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Patrick Kavanagh, ‘the most authentic dialect and ...most racy dialogue, which reads like a translation direct from the necessities of early nineteenth century Irish life.’ (Foreword, The Autobiography, 1968, p.9).

Patrick Kavanagh, ‘From Monaghan to the Grand Canal’: ‘It was simply impossible to love a galvanized dance hall and the atmosphere both physical and moral which prevailed there. Literature could not be made out of that material as Carleton made literature out of the many thrilling dances which are to be found in his Traits and Stories.’ (in Collected Pruse, London: MacGibbon & Kee 1967; rRep. in Mark Storey, ed., Poetry in Ireland [...] : A Source Book, Routledge 1988, p.191.)

Patrick Kavanagh, ‘Nationalism and Literature’: ‘Is Synge the voice of Ireland? Has Ireland a voice? I believe it has a faint, odd voice, difficult to establish. Indeed Carleton is our native voice. And I am always so glad that notwithstanding anything one may say nobody will ever read Carleton. You can praise or blame this great writer without involving anyone.’ (Collected Pruse; rep. in Storey, op. cit., p.202.)

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Anthony Cronin (Intro. to Courtship of Phelim O’Toole, 1962): ‘William Carleton is one of the great oddities of European literature, a writer with no ancestors and no successors [...] the people Carleton wrote of had up to then been almost totally sealed off from change. Even to the most intelligent members of the Protestant landlord class, the Catholic peasantry were a matter of indifference or a mystery. Their vices were well enough known: their drunkenness, their occasional ferocity, and perhaps more disgusting, fecundity; but their secret mores, the corrupted but organic loyalties that sustained them were not, nor would the grotesque caricatures of ancient and higher ways which still lived on among the be recognised for that they were, but regarded simply as further proof of barbarism [...] In Carleton [...] we enter the dark world of which Carleton is the solitary voice’. (q.p.)

Anthony Cronin, ‘William Carleton: Idyll and Bloodshed’, in Heritage Now: Irish Literature in English (Dingle: Brandon 1982): Carleton’s average reader is as ‘likely to be a member of the Dublin, Protestant, commercial or professional classes as English; and the matter in question have mostly to do with the involutions of the Irish system of land tenure.’ (p.42.) [Cont.]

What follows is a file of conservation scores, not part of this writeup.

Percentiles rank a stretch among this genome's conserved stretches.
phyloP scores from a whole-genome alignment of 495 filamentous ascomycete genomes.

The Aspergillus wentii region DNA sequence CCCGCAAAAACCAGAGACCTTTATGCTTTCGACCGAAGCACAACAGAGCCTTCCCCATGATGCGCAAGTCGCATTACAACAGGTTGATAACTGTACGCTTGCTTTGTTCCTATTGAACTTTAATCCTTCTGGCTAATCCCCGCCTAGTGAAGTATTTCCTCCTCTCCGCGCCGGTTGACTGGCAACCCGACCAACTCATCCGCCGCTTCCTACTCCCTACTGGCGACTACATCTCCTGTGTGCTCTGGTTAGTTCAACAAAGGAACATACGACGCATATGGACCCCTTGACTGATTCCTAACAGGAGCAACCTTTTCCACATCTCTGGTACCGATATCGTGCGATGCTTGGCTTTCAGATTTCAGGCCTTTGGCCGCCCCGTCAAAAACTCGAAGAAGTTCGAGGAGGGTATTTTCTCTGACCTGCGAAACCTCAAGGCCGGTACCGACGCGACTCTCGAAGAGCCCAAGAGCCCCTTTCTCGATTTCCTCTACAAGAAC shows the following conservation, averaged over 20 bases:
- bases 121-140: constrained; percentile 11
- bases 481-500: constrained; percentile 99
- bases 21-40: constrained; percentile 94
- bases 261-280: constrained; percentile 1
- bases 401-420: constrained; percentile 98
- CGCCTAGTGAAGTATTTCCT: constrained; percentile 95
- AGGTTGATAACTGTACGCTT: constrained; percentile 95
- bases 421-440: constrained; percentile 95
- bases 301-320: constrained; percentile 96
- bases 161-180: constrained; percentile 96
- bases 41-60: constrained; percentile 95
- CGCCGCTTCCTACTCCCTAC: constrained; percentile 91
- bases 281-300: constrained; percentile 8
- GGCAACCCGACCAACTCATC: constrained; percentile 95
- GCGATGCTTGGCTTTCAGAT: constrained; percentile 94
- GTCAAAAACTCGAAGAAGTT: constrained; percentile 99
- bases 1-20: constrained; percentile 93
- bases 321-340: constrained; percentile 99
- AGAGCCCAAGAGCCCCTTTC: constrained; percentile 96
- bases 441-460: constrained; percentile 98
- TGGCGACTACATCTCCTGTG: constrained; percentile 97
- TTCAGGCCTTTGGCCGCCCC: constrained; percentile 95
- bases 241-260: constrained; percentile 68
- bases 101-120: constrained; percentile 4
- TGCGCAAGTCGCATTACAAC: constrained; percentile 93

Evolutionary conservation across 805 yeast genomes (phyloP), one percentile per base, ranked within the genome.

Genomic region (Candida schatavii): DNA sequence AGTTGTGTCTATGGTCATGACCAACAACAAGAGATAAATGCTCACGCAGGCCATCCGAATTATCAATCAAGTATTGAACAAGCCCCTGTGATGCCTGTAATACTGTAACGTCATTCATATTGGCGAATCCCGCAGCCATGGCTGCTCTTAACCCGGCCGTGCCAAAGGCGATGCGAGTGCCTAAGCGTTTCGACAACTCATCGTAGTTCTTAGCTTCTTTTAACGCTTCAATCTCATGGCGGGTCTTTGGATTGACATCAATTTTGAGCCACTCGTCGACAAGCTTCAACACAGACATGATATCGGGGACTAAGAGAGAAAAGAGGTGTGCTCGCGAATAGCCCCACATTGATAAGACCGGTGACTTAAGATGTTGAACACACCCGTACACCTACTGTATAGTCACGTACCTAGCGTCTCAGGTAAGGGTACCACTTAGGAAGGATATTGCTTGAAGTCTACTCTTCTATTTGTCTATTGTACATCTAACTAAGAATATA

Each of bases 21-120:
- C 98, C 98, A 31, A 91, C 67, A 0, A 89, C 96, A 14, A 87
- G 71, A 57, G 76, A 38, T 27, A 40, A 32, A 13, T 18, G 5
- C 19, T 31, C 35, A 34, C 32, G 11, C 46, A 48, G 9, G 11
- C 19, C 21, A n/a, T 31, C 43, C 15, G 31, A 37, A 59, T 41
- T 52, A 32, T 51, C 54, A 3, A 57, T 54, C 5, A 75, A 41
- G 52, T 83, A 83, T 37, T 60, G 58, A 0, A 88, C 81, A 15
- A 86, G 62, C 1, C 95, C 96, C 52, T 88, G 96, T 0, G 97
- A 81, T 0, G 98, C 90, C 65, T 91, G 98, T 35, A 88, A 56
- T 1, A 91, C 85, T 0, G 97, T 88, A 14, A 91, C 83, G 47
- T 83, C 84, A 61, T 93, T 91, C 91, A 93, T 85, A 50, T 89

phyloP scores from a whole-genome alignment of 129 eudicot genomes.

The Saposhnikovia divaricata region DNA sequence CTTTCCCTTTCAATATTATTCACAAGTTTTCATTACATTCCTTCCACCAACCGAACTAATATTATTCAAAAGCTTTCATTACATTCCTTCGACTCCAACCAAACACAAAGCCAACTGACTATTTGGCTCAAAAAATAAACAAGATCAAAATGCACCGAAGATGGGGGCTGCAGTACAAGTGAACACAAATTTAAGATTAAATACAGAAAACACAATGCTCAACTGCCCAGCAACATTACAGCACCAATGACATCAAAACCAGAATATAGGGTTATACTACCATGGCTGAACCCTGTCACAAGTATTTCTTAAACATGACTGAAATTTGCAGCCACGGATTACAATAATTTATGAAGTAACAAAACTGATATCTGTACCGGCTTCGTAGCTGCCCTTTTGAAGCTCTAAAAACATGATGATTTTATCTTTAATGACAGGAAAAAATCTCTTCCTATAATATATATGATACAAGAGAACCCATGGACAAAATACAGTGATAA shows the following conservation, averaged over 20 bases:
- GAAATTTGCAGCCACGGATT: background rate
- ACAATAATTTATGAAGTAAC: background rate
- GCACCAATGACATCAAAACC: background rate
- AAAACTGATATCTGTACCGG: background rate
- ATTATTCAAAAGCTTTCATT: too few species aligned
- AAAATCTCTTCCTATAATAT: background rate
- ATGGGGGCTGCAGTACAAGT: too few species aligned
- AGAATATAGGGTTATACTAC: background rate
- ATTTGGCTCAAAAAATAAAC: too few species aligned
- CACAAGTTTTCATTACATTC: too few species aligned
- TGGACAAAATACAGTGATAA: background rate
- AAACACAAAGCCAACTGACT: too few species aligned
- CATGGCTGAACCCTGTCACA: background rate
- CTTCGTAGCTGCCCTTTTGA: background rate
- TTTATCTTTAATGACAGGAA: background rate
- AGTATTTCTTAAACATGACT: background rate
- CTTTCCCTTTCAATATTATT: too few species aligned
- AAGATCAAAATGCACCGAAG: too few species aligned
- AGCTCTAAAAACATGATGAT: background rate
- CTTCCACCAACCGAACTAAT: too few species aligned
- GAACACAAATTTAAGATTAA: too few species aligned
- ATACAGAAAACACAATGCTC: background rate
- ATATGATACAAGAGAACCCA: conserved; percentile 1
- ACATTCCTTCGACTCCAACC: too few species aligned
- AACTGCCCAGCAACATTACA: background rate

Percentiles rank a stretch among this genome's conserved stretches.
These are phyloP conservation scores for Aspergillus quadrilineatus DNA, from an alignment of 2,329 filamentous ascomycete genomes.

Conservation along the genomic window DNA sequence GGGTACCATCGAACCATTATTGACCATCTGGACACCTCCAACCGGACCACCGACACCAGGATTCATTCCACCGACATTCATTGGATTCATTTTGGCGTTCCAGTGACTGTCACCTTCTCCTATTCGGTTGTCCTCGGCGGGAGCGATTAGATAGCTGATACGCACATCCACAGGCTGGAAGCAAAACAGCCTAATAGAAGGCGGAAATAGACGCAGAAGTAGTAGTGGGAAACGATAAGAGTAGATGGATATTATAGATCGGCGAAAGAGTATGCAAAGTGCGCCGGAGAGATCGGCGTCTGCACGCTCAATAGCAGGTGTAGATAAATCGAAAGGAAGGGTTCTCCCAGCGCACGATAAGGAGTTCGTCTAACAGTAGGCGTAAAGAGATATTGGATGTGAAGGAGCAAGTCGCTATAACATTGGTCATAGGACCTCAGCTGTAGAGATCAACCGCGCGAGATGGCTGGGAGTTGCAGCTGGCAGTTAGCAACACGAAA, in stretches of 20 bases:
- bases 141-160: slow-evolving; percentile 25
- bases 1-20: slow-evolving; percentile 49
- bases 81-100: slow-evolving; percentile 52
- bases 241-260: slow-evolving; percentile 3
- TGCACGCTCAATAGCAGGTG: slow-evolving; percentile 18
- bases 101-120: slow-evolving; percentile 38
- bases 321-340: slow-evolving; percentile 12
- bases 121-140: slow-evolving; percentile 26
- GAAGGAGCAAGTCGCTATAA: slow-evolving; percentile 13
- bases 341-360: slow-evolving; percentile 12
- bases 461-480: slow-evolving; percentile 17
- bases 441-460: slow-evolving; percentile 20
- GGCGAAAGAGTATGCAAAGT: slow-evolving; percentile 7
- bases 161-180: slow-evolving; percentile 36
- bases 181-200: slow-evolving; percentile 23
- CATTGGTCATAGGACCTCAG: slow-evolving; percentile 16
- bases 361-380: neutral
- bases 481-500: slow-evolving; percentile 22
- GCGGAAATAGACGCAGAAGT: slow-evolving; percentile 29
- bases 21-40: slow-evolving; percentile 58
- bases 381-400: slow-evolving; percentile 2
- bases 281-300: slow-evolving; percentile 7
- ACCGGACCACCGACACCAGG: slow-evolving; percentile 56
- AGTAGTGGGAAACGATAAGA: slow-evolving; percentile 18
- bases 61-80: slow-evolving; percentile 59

Anthony Cronin, ‘William Carleton [.... &c.] (1982) - cont. ‘In fact Carleton has a sense of evil which goes beyond melodrama. He has a sense of the frightfulness of certain historical forces - for him, as for Joyce, perhaps, history is a nightmare from which one must struggle to awake - which gives him more urgency than the ordinary reasonable man and he has an, at times, almost unbearable sense of calamity; indeed it is not too much to say that the spectre of the Great Famine of 1847 hangs over even the happiest and most poignant of his pages. In writing of his own youth, Carleton seems to know that he is writing of something which is lost in a double sense; and indeed when the time came, when the cholera sheds were put up by the roadside and the potato-stalks withered in the polluted rain, Carleton had only to go back to the famines of 1817 and 182S, to remember the horribly silent crowds besieging the grain wagons and the spectres with their mouths stained with nettles, to find the material for description; but even in the interval the memories to which he retumed again and again, faithful, as Thomas Flanagan says, to them as to nothing else, were the more vivid and the more actual in his mind because the signs were already plain to him that the whole country was sliding towards a newer and greater calamity than any that had previously been conceived of.’

Anthony Cronin, ‘William Carleton [.... &c.] (1982): ‘His position, naturally enough, forced him into the role of pundit, preacher and authority. When Captain Moonlight burned and killed with more than his usual ferocity, Carleton was ready enough to purvey his knowledge and his nostrums. He was the educated native who is summoned to Government House for the purpose. When another Paddy Devaun committed another blind atrocity, well-meaning people of all descriptions looked to Carleton, who understood Paddy Devaun as perhaps nobody in his time except Daniel O’Connell himself understood him, for guidance and a moral story. / But if such “natives” often have their tongues in their cheeks, artists are supposed to bear fuller witness. We can exculpate Carleton of the charge that he held back on his feeling of impending economic and social calamity. If we are to judge him by the tests of “reasonableness” and “rightness” about the economics of govemment, then we must say that he emerges with credit, even to his detriment as an artist. While between the artist’s Arcadian note, particularly in the stories, and the informed witness’s knowledge of doom there is no conflict whatever. / And yet we get the feeling that he is holding something back. In all his politics and no-politics there is a feeling that he knows [44] something fundamental both about human nature and about the Irish situation which his well-meaning middle-class readers do not know, and which he sometimes swerves away from, hypocritically moralises about, or turns into a joke, but which he can finally not deny.’ (pp.41-42.)